A new NATO

Kjell M. Torbiörn

in Destination Europe

Published by Manchester University Press

Published in print December 2003 | ISBN: 9780719065729
Published online July 2012 | e-ISBN: 9781781700488 | DOI:
A new NATO

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The disappearance of the Soviet Union and the end of its hold over Central and Eastern Europe posed the question of the future of the North Atlantic Treaty Organisation (NATO). What continued purpose could NATO serve? How far east could it enlarge without upsetting Russia? NATO's first-ever armed conflict was with Yugoslavia in the spring of 1999. The Kosovo War led to intensified discussion in Europe and the United States over the need for increased European defence spending and operational efficiency within the alliance, and over the prospects of more ‘out-of-area’ peacekeeping or peacemaking operations. The United States and Russia abrogated the 1972 Anti-Ballistic Missile Treaty and concluded the Treaty of Moscow. Russia's relations with NATO became even closer with the creation of a NATO–Russia Council. NATO was not likely to disappear as it was still useful to both sides, but the communality of purpose was not the same as it had been during the Cold War.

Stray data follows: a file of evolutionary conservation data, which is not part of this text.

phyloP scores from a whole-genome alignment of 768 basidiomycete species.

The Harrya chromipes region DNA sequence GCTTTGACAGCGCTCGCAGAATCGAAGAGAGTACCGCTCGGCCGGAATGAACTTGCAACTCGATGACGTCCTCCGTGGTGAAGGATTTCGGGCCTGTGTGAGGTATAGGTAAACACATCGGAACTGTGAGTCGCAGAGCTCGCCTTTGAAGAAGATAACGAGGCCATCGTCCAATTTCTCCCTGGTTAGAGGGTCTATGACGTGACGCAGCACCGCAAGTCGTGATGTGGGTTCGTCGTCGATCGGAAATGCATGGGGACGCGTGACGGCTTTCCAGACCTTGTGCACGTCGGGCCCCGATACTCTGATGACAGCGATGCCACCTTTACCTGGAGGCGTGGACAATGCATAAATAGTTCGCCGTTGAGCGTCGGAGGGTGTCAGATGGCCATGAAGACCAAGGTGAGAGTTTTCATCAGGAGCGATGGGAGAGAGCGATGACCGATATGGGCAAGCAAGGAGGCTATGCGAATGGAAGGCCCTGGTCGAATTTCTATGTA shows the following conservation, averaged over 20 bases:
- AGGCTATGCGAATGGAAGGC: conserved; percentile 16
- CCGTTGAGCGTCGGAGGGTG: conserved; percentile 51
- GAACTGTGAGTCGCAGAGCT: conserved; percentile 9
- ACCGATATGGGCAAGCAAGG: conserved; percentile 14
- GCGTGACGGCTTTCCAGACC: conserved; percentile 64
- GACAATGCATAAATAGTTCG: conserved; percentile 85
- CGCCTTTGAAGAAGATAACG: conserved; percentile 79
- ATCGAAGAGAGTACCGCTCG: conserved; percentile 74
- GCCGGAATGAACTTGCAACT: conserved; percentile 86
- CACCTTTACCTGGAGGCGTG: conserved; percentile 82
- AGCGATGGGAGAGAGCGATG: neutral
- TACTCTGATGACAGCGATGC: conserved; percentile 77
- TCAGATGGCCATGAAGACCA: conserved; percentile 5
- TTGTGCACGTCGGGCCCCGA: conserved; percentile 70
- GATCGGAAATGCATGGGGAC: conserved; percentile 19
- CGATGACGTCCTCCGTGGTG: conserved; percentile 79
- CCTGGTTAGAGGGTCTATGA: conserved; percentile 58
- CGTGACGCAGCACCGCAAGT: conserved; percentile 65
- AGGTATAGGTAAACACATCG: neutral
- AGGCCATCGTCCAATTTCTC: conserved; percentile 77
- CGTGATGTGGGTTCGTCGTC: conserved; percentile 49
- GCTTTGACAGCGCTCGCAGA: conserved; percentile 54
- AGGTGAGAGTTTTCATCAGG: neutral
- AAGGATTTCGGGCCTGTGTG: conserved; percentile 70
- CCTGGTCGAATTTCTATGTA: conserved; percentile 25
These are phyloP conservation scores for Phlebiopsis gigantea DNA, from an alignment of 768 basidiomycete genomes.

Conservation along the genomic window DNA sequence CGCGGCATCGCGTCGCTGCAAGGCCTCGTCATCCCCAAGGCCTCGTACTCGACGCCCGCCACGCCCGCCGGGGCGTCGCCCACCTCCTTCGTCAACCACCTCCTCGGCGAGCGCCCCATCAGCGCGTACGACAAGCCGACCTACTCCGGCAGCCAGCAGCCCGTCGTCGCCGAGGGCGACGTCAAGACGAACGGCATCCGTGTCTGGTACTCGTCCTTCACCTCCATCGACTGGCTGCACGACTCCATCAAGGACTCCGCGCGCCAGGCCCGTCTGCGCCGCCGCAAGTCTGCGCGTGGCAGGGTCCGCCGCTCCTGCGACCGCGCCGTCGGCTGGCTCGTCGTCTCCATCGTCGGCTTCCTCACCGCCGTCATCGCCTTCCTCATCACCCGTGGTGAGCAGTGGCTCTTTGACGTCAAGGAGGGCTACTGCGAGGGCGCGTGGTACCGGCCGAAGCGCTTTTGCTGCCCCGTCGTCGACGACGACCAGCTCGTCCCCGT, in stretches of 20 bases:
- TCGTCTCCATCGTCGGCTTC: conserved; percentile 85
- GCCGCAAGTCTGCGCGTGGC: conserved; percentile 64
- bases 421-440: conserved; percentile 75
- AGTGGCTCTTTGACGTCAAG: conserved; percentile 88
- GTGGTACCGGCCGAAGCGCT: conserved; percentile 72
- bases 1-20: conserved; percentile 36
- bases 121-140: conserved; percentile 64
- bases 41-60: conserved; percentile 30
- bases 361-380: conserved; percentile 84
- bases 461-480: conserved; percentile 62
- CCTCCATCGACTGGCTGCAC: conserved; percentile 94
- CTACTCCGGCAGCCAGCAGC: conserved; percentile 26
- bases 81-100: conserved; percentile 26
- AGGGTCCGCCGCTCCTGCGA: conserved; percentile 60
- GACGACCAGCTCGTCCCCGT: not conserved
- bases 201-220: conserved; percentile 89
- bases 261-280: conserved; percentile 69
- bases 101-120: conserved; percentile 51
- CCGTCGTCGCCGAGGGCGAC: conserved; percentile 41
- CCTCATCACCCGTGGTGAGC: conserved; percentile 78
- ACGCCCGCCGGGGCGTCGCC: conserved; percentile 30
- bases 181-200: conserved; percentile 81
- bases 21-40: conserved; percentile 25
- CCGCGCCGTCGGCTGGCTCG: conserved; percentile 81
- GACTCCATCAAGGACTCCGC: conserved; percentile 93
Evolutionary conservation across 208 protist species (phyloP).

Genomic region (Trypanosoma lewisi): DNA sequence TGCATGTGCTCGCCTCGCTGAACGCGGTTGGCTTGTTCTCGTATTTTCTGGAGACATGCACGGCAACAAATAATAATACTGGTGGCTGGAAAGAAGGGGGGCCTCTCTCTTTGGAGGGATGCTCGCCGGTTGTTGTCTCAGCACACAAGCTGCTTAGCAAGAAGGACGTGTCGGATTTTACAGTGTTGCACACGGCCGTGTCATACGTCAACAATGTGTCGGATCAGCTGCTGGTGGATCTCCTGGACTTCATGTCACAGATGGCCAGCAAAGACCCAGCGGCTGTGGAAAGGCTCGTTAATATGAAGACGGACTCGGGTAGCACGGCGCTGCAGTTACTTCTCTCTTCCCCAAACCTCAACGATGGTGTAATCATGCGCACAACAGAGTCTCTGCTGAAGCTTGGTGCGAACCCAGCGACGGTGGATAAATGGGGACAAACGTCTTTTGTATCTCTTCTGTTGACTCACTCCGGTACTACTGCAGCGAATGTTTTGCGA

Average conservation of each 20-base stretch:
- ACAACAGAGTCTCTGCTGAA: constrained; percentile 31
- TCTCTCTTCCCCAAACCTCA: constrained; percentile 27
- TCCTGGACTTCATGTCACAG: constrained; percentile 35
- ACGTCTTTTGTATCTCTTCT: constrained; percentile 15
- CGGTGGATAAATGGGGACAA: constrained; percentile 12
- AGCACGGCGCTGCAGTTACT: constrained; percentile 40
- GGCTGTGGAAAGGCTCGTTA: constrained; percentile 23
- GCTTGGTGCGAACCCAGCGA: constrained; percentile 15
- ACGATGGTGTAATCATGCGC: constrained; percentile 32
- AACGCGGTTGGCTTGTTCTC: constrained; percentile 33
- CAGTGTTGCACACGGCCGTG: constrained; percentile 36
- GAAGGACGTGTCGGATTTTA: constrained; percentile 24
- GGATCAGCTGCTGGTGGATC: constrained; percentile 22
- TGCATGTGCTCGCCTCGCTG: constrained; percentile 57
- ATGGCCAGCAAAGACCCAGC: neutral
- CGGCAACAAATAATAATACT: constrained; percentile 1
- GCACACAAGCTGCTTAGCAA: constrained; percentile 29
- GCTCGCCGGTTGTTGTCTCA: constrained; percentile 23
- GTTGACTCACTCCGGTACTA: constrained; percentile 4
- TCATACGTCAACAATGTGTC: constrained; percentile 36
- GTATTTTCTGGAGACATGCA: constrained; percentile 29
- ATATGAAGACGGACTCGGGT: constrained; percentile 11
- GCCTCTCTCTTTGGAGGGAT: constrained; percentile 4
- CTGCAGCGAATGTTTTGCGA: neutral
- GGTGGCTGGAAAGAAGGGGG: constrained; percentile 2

Keywords: NATO; Kosovo War; Europe; United States; Russia; peacekeeping; Anti-Ballistic Missile; Treaty of Moscow; NATO–Russia Council; defence spending

Chapter.  9195 words. 

Subjects: European Union

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